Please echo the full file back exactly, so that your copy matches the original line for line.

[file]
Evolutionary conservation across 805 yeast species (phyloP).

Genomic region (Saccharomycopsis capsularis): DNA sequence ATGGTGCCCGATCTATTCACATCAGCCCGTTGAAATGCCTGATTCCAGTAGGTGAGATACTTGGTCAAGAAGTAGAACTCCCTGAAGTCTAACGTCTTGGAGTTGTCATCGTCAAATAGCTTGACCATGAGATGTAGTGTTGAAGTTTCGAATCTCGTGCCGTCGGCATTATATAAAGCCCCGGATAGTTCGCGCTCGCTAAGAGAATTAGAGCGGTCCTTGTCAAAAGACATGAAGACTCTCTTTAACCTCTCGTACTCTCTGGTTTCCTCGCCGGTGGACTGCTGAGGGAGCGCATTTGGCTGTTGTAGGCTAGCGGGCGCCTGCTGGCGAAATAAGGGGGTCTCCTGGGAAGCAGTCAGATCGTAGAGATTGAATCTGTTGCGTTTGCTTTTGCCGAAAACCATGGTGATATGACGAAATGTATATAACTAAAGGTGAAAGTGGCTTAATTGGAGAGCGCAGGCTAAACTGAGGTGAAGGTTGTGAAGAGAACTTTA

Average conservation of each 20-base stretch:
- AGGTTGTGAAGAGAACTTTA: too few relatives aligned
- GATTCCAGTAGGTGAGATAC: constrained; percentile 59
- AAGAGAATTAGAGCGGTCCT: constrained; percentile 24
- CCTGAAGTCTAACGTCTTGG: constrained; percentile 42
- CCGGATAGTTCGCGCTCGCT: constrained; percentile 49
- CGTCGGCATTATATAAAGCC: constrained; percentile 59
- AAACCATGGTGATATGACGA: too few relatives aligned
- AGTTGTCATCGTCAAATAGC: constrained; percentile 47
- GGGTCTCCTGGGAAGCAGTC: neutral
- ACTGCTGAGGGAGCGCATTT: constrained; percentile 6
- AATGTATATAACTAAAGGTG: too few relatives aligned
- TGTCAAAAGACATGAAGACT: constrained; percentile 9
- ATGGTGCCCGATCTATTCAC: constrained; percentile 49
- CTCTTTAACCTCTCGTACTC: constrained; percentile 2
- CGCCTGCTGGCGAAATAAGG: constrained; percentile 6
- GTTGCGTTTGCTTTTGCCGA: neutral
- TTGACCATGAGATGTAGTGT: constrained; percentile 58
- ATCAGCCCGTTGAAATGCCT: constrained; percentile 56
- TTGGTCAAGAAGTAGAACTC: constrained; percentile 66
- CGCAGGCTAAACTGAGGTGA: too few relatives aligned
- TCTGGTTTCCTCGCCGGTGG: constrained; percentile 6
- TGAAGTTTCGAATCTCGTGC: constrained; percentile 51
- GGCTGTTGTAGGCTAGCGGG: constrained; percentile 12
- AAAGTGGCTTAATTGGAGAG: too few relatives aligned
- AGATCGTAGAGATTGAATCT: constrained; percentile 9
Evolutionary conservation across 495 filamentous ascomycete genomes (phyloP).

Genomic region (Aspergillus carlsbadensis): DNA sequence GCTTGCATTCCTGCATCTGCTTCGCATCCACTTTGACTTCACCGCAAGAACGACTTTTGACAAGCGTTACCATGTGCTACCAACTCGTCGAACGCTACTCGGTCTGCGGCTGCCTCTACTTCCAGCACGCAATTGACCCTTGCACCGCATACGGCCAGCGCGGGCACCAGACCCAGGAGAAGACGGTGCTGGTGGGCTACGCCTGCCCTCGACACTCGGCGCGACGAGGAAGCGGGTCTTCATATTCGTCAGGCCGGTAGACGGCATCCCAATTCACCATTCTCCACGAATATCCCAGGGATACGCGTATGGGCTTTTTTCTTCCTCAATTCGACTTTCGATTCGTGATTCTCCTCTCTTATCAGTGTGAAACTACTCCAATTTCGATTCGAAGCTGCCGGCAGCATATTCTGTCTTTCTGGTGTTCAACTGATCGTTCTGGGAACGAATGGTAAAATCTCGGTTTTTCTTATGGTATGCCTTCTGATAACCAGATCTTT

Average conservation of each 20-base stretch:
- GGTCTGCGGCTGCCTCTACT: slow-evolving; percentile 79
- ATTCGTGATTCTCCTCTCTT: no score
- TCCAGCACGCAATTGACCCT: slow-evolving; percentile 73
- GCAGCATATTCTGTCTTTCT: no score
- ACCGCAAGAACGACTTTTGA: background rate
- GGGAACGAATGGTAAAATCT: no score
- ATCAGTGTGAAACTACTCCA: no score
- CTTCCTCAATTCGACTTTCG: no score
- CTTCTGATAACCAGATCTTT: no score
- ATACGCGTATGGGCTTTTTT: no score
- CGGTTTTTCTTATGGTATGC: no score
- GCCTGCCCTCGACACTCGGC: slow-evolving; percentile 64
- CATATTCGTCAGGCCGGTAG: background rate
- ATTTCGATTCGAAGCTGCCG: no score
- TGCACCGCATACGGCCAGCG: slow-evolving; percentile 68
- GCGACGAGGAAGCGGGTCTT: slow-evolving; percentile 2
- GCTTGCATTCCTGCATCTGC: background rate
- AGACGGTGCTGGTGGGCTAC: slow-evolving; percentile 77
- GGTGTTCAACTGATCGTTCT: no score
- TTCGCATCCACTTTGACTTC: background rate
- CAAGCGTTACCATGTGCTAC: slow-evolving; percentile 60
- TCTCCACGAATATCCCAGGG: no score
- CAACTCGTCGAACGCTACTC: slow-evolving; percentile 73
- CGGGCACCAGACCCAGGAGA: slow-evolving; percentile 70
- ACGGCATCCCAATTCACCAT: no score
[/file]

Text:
Evolutionary conservation across 805 yeast species (phyloP).

Genomic region (Saccharomycopsis capsularis): DNA sequence ATGGTGCCCGATCTATTCACATCAGCCCGTTGAAATGCCTGATTCCAGTAGGTGAGATACTTGGTCAAGAAGTAGAACTCCCTGAAGTCTAACGTCTTGGAGTTGTCATCGTCAAATAGCTTGACCATGAGATGTAGTGTTGAAGTTTCGAATCTCGTGCCGTCGGCATTATATAAAGCCCCGGATAGTTCGCGCTCGCTAAGAGAATTAGAGCGGTCCTTGTCAAAAGACATGAAGACTCTCTTTAACCTCTCGTACTCTCTGGTTTCCTCGCCGGTGGACTGCTGAGGGAGCGCATTTGGCTGTTGTAGGCTAGCGGGCGCCTGCTGGCGAAATAAGGGGGTCTCCTGGGAAGCAGTCAGATCGTAGAGATTGAATCTGTTGCGTTTGCTTTTGCCGAAAACCATGGTGATATGACGAAATGTATATAACTAAAGGTGAAAGTGGCTTAATTGGAGAGCGCAGGCTAAACTGAGGTGAAGGTTGTGAAGAGAACTTTA

Average conservation of each 20-base stretch:
- AGGTTGTGAAGAGAACTTTA: too few relatives aligned
- GATTCCAGTAGGTGAGATAC: constrained; percentile 59
- AAGAGAATTAGAGCGGTCCT: constrained; percentile 24
- CCTGAAGTCTAACGTCTTGG: constrained; percentile 42
- CCGGATAGTTCGCGCTCGCT: constrained; percentile 49
- CGTCGGCATTATATAAAGCC: constrained; percentile 59
- AAACCATGGTGATATGACGA: too few relatives aligned
- AGTTGTCATCGTCAAATAGC: constrained; percentile 47
- GGGTCTCCTGGGAAGCAGTC: neutral
- ACTGCTGAGGGAGCGCATTT: constrained; percentile 6
- AATGTATATAACTAAAGGTG: too few relatives aligned
- TGTCAAAAGACATGAAGACT: constrained; percentile 9
- ATGGTGCCCGATCTATTCAC: constrained; percentile 49
- CTCTTTAACCTCTCGTACTC: constrained; percentile 2
- CGCCTGCTGGCGAAATAAGG: constrained; percentile 6
- GTTGCGTTTGCTTTTGCCGA: neutral
- TTGACCATGAGATGTAGTGT: constrained; percentile 58
- ATCAGCCCGTTGAAATGCCT: constrained; percentile 56
- TTGGTCAAGAAGTAGAACTC: constrained; percentile 66
- CGCAGGCTAAACTGAGGTGA: too few relatives aligned
- TCTGGTTTCCTCGCCGGTGG: constrained; percentile 6
- TGAAGTTTCGAATCTCGTGC: constrained; percentile 51
- GGCTGTTGTAGGCTAGCGGG: constrained; percentile 12
- AAAGTGGCTTAATTGGAGAG: too few relatives aligned
- AGATCGTAGAGATTGAATCT: constrained; percentile 9
Evolutionary conservation across 495 filamentous ascomycete genomes (phyloP).

Genomic region (Aspergillus carlsbadensis): DNA sequence GCTTGCATTCCTGCATCTGCTTCGCATCCACTTTGACTTCACCGCAAGAACGACTTTTGACAAGCGTTACCATGTGCTACCAACTCGTCGAACGCTACTCGGTCTGCGGCTGCCTCTACTTCCAGCACGCAATTGACCCTTGCACCGCATACGGCCAGCGCGGGCACCAGACCCAGGAGAAGACGGTGCTGGTGGGCTACGCCTGCCCTCGACACTCGGCGCGACGAGGAAGCGGGTCTTCATATTCGTCAGGCCGGTAGACGGCATCCCAATTCACCATTCTCCACGAATATCCCAGGGATACGCGTATGGGCTTTTTTCTTCCTCAATTCGACTTTCGATTCGTGATTCTCCTCTCTTATCAGTGTGAAACTACTCCAATTTCGATTCGAAGCTGCCGGCAGCATATTCTGTCTTTCTGGTGTTCAACTGATCGTTCTGGGAACGAATGGTAAAATCTCGGTTTTTCTTATGGTATGCCTTCTGATAACCAGATCTTT

Average conservation of each 20-base stretch:
- GGTCTGCGGCTGCCTCTACT: slow-evolving; percentile 79
- ATTCGTGATTCTCCTCTCTT: no score
- TCCAGCACGCAATTGACCCT: slow-evolving; percentile 73
- GCAGCATATTCTGTCTTTCT: no score
- ACCGCAAGAACGACTTTTGA: background rate
- GGGAACGAATGGTAAAATCT: no score
- ATCAGTGTGAAACTACTCCA: no score
- CTTCCTCAATTCGACTTTCG: no score
- CTTCTGATAACCAGATCTTT: no score
- ATACGCGTATGGGCTTTTTT: no score
- CGGTTTTTCTTATGGTATGC: no score
- GCCTGCCCTCGACACTCGGC: slow-evolving; percentile 64
- CATATTCGTCAGGCCGGTAG: background rate
- ATTTCGATTCGAAGCTGCCG: no score
- TGCACCGCATACGGCCAGCG: slow-evolving; percentile 68
- GCGACGAGGAAGCGGGTCTT: slow-evolving; percentile 2
- GCTTGCATTCCTGCATCTGC: background rate
- AGACGGTGCTGGTGGGCTAC: slow-evolving; percentile 77
- GGTGTTCAACTGATCGTTCT: no score
- TTCGCATCCACTTTGACTTC: background rate
- CAAGCGTTACCATGTGCTAC: slow-evolving; percentile 60
- TCTCCACGAATATCCCAGGG: no score
- CAACTCGTCGAACGCTACTC: slow-evolving; percentile 73
- CGGGCACCAGACCCAGGAGA: slow-evolving; percentile 70
- ACGGCATCCCAATTCACCAT: no score